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Employee Engagement and Equal Pay: Salesforce SVP Jody Kohner

Salesforce is on fire, and it is hard to deny it.

Marc Benioff’s 1999 brainchild has grown into a 25,000-person strong superpower that is tackling challenges in ways that few others can. Benioff has remained as the chairman and CEO for Salesforce since founding it.

The Silicon Valley-based CRM software company is having a huge year with 25 per cent growth and a valuation north of $60 billion. Two weeks ago, Forbes named Salesforce their most innovative company in the world, beating out Tesla, Amazon, and Netflix.

Obtaining that kind of recognition from Forbes is no small feat, and it is in part thanks to the company’s intentional focus on the employee experience and new initiatives for equality. The company stepped up in 2017 to address their own gender pay gap, adding $6 million in payroll to correct the inequity.

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The Salesforce campus in downtown San Francisco is growing with Salesforce Tower (left) set to open in 2018.

Jody Kohner started her Salesforce career with the sales and product teams but eventually found herself working for internal teams. Now, as SVP of Employee Marketing and Engagement, Kohner spends her time creating and executing programs designed to improve the employee experience.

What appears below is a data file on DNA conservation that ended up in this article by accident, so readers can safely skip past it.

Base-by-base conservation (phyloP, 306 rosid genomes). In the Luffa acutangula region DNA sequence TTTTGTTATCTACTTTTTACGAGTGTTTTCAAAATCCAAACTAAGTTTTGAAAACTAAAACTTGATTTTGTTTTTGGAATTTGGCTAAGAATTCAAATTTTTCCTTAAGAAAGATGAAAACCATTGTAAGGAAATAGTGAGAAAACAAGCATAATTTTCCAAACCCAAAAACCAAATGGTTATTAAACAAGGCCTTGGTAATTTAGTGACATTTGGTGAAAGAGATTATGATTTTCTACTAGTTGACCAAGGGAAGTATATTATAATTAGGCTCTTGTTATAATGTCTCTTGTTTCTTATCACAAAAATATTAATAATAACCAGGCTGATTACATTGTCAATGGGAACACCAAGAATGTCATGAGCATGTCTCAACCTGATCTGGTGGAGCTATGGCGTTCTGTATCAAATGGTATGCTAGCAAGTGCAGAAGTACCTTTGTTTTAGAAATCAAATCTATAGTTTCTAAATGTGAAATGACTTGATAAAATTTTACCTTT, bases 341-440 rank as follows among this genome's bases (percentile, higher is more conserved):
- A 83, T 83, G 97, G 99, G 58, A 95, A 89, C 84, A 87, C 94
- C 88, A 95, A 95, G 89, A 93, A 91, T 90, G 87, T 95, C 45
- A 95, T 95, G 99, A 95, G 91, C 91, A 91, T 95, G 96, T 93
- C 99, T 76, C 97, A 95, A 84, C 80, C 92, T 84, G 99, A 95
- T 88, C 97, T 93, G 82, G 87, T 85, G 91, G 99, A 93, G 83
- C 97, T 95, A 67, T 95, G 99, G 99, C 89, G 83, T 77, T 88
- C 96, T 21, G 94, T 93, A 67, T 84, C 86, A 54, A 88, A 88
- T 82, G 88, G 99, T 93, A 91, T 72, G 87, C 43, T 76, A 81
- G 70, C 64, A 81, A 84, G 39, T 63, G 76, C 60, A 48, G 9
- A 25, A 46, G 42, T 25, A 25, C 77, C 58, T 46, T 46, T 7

We caught up with Kohner at Dreamforce 2017, Salesforce’s annual partner & customer conference in San Francisco to get her take on equal pay, equality, and the Salesforce employee experience.

You started with Salesforce on the product side but transitioned to a culture and people focused role. How did that happen?

When I was on the product side, I was working on our competitive differentiation. We would come in to help get deals over the line when there was a tough competitor. I would help train the sales team to know what the best points of differentiation were and I would work collaboratively with a product team about what was going on in the marketplace and how we should be thinking about our product.

What struck me was these employees who were so passionate about our brand. They were trailblazers and were bleeding Salesforce blue. I mean they loved the brand and they never needed my help. Because they would walk in to meet with these customers with so much passion and conviction that the customers would say, “Whatever, I’m buying it.”

Employee engagement is not a nice-to-have anymore–it is imperative.  There’s ROI there.

I felt like the best defense is a great offense, and so I had a conversation with my boss who then helped me take that conversation to our COO.

If we invest more in our employees, if we can build up their sense of pride, their feeling of productivity, and their passion, that is going to translate into the customer experience they are providing. Every happy customer has a happy employee behind it. These are symbiotic relationships.—you cannot have one without the other.

I wish I could take credit for this, but Kevin Kruse, the author of “Engagement 2.0,” really spelled out the employee profit chain. You invest in your employees, they become more productive and loyal, that creates higher satisfaction and more loyal customers.

The enthusiasm level surrounding Salesforce is unusual. As startups grow, it can be a real challenge to hold onto strong company culture. How are you maintaining this level of engagement with 30,000 employees?

We have a very specific strategy that is extremely intentional. This is not happenstance. There are three components.